World's largest cryptocurrency exchange warned over Japan operations

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Binance, the Hong Kong-based cryptocurrency exchange, was issued a warning by the Japanese Financial Services Agency for operating without the proper registration, permission or licensing (Source: Getty)

Binance, the Hong Kong-based cryptocurrency exchange that is believed to be the largest in the world by volume, has been told it could face criminal charges if it continues operating in Japan without the proper registration, permission or licensing.

The Japanese Financial Services Agency issued the group a warning on Friday, which could lead to a criminal complaint if Binance does not comply with its regulations. Though the crypto exchange was in January reportedly trying to get the necessary licensing in Japan, Binance continued expanding there without permission.

The government agency cited concerns that Binance allowed people to open trading accounts without adequately confirming their identities.

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The Financial Services Agency is tasked with enforcing Japan’s Virtual Currency Act, which was introduced last year, and has cracked down on several cryptocurrency exchanges in recent months for violations ranging from inadequate security to money laundering.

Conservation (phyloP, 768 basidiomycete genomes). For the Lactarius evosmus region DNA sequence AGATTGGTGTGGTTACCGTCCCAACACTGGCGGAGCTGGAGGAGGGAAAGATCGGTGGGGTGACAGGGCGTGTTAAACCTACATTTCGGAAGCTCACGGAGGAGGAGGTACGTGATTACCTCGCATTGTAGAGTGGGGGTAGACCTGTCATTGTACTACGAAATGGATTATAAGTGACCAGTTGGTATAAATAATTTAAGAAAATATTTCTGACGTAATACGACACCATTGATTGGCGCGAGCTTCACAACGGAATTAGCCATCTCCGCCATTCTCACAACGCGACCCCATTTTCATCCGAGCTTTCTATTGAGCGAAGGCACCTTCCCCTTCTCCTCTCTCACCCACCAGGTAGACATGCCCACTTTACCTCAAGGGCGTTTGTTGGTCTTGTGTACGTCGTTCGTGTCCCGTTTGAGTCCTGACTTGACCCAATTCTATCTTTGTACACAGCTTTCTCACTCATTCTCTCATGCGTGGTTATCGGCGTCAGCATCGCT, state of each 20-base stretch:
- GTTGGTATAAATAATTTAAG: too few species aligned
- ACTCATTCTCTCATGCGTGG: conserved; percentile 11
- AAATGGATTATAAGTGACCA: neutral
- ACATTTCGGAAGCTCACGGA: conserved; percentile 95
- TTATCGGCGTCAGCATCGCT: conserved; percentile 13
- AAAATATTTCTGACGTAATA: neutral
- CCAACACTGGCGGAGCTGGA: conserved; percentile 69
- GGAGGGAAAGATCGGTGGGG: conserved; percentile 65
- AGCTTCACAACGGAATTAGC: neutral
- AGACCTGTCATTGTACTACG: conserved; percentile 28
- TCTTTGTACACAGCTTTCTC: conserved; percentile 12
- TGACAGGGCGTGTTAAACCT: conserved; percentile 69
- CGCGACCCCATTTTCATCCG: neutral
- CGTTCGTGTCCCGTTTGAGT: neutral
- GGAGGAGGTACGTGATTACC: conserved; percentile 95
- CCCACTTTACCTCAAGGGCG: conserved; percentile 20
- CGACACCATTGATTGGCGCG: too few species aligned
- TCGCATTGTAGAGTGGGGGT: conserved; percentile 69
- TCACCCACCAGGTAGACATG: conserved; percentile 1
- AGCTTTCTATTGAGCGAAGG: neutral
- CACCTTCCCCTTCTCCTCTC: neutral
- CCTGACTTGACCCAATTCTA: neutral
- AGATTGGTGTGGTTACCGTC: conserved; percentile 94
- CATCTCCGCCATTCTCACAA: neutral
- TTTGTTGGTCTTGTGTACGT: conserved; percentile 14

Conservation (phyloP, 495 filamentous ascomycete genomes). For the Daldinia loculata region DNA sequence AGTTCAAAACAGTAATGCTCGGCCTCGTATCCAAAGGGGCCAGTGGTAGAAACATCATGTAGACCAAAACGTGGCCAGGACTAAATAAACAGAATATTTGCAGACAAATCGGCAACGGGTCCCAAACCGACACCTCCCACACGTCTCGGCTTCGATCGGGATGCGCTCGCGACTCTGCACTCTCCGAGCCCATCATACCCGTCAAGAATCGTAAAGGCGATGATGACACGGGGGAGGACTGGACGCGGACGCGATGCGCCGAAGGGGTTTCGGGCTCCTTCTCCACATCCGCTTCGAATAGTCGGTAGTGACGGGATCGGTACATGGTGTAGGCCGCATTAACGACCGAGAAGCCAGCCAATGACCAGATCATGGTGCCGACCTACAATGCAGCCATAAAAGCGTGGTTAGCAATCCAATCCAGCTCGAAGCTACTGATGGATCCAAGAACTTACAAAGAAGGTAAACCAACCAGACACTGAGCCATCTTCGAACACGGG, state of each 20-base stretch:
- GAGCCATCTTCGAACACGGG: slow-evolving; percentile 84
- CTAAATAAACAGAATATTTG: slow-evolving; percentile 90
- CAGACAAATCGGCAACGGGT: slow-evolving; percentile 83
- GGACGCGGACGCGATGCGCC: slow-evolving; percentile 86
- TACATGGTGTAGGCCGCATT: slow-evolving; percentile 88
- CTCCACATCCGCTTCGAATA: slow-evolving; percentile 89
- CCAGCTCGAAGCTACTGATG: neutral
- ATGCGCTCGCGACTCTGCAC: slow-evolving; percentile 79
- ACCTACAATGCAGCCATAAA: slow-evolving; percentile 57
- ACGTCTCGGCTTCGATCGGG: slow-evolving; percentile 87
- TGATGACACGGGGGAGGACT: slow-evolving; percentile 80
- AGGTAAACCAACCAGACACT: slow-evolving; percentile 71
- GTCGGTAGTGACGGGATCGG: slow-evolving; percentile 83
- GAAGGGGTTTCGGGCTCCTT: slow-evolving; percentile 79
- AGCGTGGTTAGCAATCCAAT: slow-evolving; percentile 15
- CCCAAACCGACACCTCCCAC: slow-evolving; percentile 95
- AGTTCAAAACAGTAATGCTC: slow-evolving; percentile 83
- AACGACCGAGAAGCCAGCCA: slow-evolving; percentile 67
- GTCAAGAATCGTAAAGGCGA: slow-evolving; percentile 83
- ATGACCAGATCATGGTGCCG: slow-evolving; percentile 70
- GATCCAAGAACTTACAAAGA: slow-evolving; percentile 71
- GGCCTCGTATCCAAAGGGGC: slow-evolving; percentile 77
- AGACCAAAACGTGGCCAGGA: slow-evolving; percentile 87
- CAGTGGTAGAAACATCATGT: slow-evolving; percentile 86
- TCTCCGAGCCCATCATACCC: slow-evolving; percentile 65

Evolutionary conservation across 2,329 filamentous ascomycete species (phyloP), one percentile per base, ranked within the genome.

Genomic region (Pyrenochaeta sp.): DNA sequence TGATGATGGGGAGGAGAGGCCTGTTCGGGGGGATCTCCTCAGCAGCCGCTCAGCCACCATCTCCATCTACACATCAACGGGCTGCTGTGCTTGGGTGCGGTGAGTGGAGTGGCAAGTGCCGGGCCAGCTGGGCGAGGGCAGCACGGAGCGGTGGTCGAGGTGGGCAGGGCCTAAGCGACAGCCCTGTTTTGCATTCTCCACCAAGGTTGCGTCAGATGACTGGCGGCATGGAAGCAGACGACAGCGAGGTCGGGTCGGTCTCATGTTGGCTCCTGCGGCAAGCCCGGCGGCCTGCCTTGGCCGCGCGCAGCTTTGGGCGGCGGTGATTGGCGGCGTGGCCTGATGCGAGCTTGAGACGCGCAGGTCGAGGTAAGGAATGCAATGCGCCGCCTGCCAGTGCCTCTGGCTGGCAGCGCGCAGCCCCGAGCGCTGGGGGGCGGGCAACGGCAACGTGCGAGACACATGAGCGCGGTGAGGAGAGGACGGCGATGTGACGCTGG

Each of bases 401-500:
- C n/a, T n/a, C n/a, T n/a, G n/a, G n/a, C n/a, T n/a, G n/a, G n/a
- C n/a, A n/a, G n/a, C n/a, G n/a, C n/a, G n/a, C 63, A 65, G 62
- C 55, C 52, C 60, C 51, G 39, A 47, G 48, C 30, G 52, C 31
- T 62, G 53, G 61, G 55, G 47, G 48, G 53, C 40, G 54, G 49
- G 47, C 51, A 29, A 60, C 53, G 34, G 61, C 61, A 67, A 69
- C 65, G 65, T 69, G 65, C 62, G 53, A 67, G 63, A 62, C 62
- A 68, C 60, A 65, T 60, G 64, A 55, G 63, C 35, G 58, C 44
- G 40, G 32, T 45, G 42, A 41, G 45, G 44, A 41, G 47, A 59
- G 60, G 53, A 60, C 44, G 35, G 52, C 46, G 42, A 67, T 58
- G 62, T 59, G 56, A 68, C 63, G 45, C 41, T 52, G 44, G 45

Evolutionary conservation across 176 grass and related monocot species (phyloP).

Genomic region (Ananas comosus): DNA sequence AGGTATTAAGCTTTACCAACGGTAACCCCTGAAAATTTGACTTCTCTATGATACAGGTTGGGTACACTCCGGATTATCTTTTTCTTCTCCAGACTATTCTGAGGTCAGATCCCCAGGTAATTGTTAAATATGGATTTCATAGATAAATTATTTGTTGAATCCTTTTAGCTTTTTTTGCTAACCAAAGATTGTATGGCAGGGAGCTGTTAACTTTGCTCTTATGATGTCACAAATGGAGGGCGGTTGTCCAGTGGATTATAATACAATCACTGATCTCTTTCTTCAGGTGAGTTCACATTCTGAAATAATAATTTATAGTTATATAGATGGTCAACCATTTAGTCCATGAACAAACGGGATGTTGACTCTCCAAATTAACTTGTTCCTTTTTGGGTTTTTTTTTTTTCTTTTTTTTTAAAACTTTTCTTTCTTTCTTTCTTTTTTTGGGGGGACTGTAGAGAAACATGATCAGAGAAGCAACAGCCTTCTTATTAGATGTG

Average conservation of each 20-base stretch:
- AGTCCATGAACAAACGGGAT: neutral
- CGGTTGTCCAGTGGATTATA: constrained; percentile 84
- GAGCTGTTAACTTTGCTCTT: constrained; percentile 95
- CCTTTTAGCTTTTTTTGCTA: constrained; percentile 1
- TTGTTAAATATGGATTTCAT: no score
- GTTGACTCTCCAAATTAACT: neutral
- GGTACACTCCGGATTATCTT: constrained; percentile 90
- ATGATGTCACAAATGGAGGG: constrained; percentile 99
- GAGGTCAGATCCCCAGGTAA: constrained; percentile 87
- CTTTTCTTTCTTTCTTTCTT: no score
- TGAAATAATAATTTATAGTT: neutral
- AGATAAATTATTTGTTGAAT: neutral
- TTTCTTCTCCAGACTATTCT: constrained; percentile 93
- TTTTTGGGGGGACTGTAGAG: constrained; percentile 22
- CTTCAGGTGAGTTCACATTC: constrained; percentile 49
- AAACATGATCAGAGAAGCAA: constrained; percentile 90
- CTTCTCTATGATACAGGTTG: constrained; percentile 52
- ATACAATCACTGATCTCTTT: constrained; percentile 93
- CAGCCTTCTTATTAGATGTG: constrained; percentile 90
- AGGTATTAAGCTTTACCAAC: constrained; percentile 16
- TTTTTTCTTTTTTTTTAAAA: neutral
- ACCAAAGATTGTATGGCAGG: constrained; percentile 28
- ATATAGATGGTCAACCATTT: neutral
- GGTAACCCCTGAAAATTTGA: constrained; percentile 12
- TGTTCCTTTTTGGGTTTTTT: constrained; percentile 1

Changpeng Zhao, the Binance founder and chief executive, tweeted about the controversy after Nikkei Asian Review broke the news and said that the company had an “active dialog” with the Financial Services Agency.

“We are in constructive dialog with Japan FSA, and have not received any mandates,” Zhao wrote. “We received a simple letter from JFSA about an hour ago. Our lawyers called JFSA immediately, and will find a solution. Protecting user interests is our top priority.”

Macau-based cryptocurrency operator Blockchain Laboratory received similar warnings from the Financial Services Agency last month about its failure to register with the government group, and halted it no longer operates in Japan.

Binance already moved its operation out of China last year and blocked all Chinese IPs due to new government regulations that required all exchanges to shut down.

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